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Weekly Wisdom with Ross Tavendale: Reclaiming Traffic

Weekly Wisdom with Ross Tavendale: Reclaiming Traffic

Ross Tavendale

Editors Note: Today we are kicking off a new feature, Weekly Wisdom. Each week we will feature someone in our industry offering valuable insights via video on a variety of topics related to SEO, PPC, Content and Social Media. So, check out the blog each Tuesday for fantastic and useful information, and to see which industry insider will be featured.

Today's video by Ross will help you with reattributing your Google Analytics and Search Console traffic. You can watch the video or read the transcript below.

TRANSCRIPT

Analyzing Search Reports: Other and Not Set

So you're doing your end of month reporting, and you're going down looking at things month on month, year on year, feeling proud of yourself. You've got some kind of general upward trending movement right?

Then you look at your channel reports and all of a sudden you see this thing called, 'other' and you're like, 'other? What the hell is other?'

And then you think, 'well, I only really care about organic search, I'm just gonna scroll down and see what's going on there.' And then all of a sudden you see this 'not set,' and you're like 'in the name of the wee man, what is not set?'

And then, of course, staring down the barrel of a gun is not provided too. Much like that better twisted ex-girlfriend of yours, it's been an on-off weird relationship the last couple years since Google introduced that.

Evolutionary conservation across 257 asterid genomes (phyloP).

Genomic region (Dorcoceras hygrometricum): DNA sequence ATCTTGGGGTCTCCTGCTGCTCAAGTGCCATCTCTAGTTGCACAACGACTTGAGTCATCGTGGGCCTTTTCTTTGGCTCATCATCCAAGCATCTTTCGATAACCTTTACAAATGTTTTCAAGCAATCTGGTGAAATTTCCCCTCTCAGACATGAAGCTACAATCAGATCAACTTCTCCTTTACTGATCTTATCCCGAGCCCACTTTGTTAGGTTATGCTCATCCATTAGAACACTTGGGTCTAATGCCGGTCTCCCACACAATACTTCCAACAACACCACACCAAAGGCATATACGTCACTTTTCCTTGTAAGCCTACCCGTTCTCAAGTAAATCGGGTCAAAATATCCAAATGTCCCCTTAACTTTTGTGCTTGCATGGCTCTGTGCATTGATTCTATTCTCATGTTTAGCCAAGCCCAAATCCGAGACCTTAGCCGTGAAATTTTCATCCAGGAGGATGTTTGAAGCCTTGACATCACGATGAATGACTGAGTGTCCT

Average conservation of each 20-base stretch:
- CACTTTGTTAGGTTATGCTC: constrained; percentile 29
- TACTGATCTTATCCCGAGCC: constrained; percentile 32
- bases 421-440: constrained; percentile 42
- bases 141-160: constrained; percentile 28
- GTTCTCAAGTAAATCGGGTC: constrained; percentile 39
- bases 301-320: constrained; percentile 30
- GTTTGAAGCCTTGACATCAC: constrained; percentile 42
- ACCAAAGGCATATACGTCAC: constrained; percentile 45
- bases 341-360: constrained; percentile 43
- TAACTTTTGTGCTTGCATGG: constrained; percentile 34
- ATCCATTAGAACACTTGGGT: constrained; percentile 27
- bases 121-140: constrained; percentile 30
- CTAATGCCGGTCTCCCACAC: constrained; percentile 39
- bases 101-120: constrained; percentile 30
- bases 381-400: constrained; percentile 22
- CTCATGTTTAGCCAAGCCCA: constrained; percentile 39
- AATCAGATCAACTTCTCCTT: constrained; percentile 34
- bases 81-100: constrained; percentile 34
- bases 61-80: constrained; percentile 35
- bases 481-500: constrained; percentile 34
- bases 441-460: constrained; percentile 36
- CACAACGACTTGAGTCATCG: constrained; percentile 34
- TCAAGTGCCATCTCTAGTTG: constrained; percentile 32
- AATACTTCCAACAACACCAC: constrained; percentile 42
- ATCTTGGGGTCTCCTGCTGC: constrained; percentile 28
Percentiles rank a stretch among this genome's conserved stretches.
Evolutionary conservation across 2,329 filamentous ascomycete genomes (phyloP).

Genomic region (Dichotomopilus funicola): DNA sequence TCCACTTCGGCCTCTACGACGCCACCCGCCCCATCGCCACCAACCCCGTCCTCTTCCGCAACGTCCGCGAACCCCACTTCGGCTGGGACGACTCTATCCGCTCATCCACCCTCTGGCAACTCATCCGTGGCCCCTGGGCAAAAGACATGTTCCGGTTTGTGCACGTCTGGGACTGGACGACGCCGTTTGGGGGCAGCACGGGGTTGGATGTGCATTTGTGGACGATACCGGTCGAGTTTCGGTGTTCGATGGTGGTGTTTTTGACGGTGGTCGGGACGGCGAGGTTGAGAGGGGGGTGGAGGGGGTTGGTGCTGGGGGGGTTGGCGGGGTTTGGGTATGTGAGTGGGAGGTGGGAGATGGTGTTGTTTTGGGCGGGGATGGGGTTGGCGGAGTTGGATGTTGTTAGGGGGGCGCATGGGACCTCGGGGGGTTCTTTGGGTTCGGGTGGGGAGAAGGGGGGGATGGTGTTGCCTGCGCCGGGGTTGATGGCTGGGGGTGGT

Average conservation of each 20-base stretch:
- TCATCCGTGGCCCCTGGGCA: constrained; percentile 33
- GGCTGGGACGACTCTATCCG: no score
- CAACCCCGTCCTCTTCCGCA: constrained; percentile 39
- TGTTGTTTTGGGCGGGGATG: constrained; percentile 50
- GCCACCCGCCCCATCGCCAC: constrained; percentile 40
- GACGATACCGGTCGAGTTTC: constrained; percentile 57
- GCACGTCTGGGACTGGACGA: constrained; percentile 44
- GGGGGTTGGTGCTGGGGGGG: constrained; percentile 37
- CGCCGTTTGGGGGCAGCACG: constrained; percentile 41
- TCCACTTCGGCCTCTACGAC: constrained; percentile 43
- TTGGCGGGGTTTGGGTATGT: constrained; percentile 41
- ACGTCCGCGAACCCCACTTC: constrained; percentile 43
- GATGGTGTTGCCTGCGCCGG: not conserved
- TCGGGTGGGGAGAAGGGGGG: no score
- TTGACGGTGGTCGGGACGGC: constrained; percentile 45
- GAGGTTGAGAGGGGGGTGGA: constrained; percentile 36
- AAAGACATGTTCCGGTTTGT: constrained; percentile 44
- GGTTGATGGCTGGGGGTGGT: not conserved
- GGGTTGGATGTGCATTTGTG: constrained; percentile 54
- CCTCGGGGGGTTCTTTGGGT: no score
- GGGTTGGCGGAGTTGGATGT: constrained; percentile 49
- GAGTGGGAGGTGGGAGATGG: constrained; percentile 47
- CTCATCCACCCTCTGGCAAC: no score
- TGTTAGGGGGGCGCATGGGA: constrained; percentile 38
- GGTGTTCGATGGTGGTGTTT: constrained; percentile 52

The thing is, as SEOs, our data informs our strategy, and our strategy is really everything. So if the data that GA's giving us is completely broken, then technically our strategy is broken as well.

Methods to Reclaim Website Traffic

Therefore we're gonna look at a bunch of methods to reclaim that traffic, and rebuild it.

First thing's first, if I was to go to our website, typeamedia.net, now you have to share that through something like Slack. The URL that it provides, guess it drops you straight back in, but I really want that to tell me that that's come from some sort of messaging app. But then I click on my analytics, it says that it’s come through direct and the medium is none and it doesn't actually know where it's come from. The same thing happens on Messenger, WhatsApp, etc, etc.

So the question is how do we get around that? So other things are things like redirected traffic, so if we jump out of this again, we recently had a cite from a dot agency which is a super cool hipster name that no one could get right or actually link to, and then we migrated it with the 301 redirect over to typeamedia.net.

Problem with that as well it's a no secure URL being 301 redirected up into secure. So again when you look at your analytics, it also thinks it's direct, which is kind of pointless. And the same thing goes for a lot of different traffic sources like things coming from a third party social network, going through weird redirects, traffic from apps in general.

All of this is getting lumped into "direct" or it’s being put as "not set", and ultimately "not provided". If you're looking at your organic traffic and your direct traffic, and there's a negative correlation between the two, despite you not actually doing a lot of, let’s say above the line advertising and never tried direct, this is probably something that you'll wanna have a look into, because it’s probably just being misreported in Analytics.

A Strategy for GA: UTM Parameter

So the way we get around that is using this thing called term tagger. It's something created by Google Analytics, it's really useful. It gives you these UTM parameter codes to stick into your link.